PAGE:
Agricultural and Biosystems Engineering Publications

Campus Units

Agricultural and Biosystems Engineering, Civil, Construction and Environmental Engineering, Food Science and Human Nutrition, Toxicology

Document Type

Article

Publication Version

Accepted Manuscript

Publication Date

2-2011

Journal or Book Title

Bioresource Technology

Volume

102

Issue

3

First Page

3599

Last Page

3602

Research Focus Area(s)

Animal Production Systems Engineering

DOI

10.1016/j.biortech.2010.10.100

Abstract

Monitoring specific volatile organic compounds (VOCs) as markers of biosecure carcass degradation is a promising method to test progress and completion of the composting process. The objective of this study was to test the feasibility of using existing aeration ducts in composting units as practical sampling locations. The secondary objective was to test the feasibility of using marker VOC concentrations in aeration ducts to elucidate information about airflow patterns inside composting units. Marker VOC concentrations were significantly higher in the upper aeration duct and this duct can typically be used to collect air samples instead of placing special air sampling probes inside the composting units. Occasionally, the airflow direction inside composting units can change. Marker VOC concentrations can be used to decide the airflow direction inside the composting units. In this study, higher VOC concentrations were measured from the upper aeration duct, and this duct was shown to be an outlet.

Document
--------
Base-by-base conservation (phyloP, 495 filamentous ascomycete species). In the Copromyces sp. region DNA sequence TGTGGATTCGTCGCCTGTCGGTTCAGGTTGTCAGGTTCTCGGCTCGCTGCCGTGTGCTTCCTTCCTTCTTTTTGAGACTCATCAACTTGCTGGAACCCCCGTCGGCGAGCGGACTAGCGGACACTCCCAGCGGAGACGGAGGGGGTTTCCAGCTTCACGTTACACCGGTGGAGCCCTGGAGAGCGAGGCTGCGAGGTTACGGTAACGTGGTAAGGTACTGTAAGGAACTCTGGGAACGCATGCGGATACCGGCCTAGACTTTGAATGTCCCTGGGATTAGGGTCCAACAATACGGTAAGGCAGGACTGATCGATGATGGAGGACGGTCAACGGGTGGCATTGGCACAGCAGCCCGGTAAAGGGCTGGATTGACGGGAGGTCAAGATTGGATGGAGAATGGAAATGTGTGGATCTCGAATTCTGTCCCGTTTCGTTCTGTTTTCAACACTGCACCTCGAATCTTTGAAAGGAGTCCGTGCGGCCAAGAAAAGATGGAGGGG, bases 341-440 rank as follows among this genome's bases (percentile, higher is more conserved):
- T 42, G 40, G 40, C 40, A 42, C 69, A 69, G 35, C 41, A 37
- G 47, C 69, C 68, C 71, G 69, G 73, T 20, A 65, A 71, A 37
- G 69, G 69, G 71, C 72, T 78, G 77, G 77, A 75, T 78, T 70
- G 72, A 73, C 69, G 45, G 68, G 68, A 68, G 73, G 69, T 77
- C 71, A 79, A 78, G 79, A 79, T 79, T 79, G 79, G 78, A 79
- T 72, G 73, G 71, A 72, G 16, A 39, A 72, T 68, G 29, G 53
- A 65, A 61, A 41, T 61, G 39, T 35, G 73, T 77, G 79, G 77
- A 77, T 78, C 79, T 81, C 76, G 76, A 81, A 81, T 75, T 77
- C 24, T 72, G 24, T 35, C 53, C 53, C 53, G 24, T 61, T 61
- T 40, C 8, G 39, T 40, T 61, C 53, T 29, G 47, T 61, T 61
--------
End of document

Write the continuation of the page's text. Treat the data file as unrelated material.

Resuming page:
Comments

This is a manuscript of an article published as Akdeniz, Neslihan, Jacek A. Koziel, Thomas D. Glanville, Heekwon Ahn, and Benjamin P. Crawford. "Air sampling methods for VOCs related to field-scale biosecure swine mortality composting." Bioresource Technology 102, no. 3 (2011): 3599-3602. DOI: 10.1016/j.biortech.2010.10.100. Posted with permission.

Creative Commons License

Creative Commons Attribution-Noncommercial-No Derivative Works 4.0 License
This work is licensed under a Creative Commons Attribution-Noncommercial-No Derivative Works 4.0 License.

Copyright Owner

Elsevier Ltd.

Language

en

File Format

application/pdf

Published Version

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